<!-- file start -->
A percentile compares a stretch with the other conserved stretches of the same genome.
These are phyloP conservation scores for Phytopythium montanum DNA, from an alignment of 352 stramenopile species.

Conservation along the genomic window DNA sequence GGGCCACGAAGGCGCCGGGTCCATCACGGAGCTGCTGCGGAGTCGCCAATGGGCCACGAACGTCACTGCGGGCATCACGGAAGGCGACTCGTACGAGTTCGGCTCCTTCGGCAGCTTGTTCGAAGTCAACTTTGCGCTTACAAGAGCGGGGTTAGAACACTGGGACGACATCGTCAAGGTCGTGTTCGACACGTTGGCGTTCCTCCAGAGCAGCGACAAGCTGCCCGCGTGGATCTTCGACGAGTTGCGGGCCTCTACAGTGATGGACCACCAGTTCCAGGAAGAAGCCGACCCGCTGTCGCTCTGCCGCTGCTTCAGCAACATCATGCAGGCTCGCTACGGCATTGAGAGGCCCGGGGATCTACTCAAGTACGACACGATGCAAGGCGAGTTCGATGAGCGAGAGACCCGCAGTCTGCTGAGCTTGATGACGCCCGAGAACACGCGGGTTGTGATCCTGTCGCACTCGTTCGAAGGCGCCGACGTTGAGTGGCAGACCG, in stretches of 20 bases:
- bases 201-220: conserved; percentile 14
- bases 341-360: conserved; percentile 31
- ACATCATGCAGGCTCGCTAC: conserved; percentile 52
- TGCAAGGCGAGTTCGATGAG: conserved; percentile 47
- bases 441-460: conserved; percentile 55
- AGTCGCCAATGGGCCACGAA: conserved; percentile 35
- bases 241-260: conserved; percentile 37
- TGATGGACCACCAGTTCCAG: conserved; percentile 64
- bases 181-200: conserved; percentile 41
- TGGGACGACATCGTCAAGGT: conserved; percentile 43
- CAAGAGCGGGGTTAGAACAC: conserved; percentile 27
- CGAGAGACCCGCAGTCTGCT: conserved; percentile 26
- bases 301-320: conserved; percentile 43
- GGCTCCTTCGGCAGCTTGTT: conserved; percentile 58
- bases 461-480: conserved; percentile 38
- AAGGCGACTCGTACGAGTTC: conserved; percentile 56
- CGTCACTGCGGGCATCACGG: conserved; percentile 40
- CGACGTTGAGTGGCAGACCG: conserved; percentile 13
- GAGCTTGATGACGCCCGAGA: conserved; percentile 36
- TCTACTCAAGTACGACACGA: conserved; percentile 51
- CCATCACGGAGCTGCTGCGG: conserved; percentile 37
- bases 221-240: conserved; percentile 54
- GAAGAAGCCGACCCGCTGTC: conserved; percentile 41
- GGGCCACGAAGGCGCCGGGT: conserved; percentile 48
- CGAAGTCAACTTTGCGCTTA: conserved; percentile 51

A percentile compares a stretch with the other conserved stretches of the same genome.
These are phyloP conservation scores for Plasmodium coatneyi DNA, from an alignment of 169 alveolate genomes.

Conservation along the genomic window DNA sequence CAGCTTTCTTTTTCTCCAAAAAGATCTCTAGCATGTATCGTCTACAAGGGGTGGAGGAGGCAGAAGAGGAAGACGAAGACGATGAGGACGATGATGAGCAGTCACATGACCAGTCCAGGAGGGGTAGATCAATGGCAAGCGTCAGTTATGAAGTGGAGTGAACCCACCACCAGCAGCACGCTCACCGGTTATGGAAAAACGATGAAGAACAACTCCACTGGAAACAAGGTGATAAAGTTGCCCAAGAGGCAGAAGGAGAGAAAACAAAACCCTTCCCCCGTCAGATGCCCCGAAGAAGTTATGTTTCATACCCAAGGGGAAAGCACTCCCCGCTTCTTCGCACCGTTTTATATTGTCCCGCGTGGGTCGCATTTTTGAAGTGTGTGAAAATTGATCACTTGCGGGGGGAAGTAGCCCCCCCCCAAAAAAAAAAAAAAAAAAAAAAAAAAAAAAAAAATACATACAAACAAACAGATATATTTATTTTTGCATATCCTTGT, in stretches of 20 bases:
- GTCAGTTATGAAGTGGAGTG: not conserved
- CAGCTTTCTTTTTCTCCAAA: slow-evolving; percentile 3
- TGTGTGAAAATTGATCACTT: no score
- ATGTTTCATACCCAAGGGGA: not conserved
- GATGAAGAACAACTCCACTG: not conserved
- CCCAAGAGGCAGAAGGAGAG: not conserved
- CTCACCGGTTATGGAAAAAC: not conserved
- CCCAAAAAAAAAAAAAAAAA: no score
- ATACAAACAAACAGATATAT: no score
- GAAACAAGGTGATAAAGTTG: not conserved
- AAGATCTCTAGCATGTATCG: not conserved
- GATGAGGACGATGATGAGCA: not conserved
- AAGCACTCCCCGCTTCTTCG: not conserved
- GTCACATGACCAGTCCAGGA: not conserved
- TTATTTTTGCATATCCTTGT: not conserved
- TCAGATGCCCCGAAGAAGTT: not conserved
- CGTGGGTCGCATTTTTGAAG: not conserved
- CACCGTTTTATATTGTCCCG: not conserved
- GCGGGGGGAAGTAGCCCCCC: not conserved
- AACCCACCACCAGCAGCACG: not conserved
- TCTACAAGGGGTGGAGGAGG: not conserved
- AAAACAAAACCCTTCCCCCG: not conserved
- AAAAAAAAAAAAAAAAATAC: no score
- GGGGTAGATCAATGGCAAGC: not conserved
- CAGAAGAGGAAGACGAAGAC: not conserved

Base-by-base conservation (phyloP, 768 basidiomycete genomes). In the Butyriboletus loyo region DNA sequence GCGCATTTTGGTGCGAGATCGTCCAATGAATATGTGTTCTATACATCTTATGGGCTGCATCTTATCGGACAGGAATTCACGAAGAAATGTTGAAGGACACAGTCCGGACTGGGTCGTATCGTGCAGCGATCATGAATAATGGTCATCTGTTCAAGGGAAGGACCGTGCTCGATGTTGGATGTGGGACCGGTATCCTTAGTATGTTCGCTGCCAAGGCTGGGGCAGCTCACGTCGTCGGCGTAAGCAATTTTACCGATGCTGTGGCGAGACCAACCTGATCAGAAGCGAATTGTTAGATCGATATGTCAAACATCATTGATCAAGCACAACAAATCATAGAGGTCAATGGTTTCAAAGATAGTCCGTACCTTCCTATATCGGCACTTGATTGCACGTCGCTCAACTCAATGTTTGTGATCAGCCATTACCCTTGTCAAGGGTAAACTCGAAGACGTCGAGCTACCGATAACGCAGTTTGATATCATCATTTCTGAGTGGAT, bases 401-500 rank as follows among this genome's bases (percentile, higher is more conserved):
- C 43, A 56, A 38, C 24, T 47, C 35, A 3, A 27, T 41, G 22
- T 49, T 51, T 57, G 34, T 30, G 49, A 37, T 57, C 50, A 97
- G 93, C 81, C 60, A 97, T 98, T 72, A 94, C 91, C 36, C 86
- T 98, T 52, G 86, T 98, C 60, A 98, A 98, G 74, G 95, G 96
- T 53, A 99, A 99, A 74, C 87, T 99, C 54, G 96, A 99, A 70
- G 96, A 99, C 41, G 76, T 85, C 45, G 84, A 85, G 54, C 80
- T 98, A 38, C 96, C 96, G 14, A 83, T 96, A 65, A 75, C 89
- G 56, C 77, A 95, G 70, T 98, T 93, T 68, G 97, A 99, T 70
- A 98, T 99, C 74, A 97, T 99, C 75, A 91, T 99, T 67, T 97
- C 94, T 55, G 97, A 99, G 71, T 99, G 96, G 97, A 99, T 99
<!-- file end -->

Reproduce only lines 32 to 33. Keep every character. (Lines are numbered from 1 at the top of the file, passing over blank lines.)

- GTCAGTTATGAAGTGGAGTG: not conserved
- CAGCTTTCTTTTTCTCCAAA: slow-evolving; percentile 3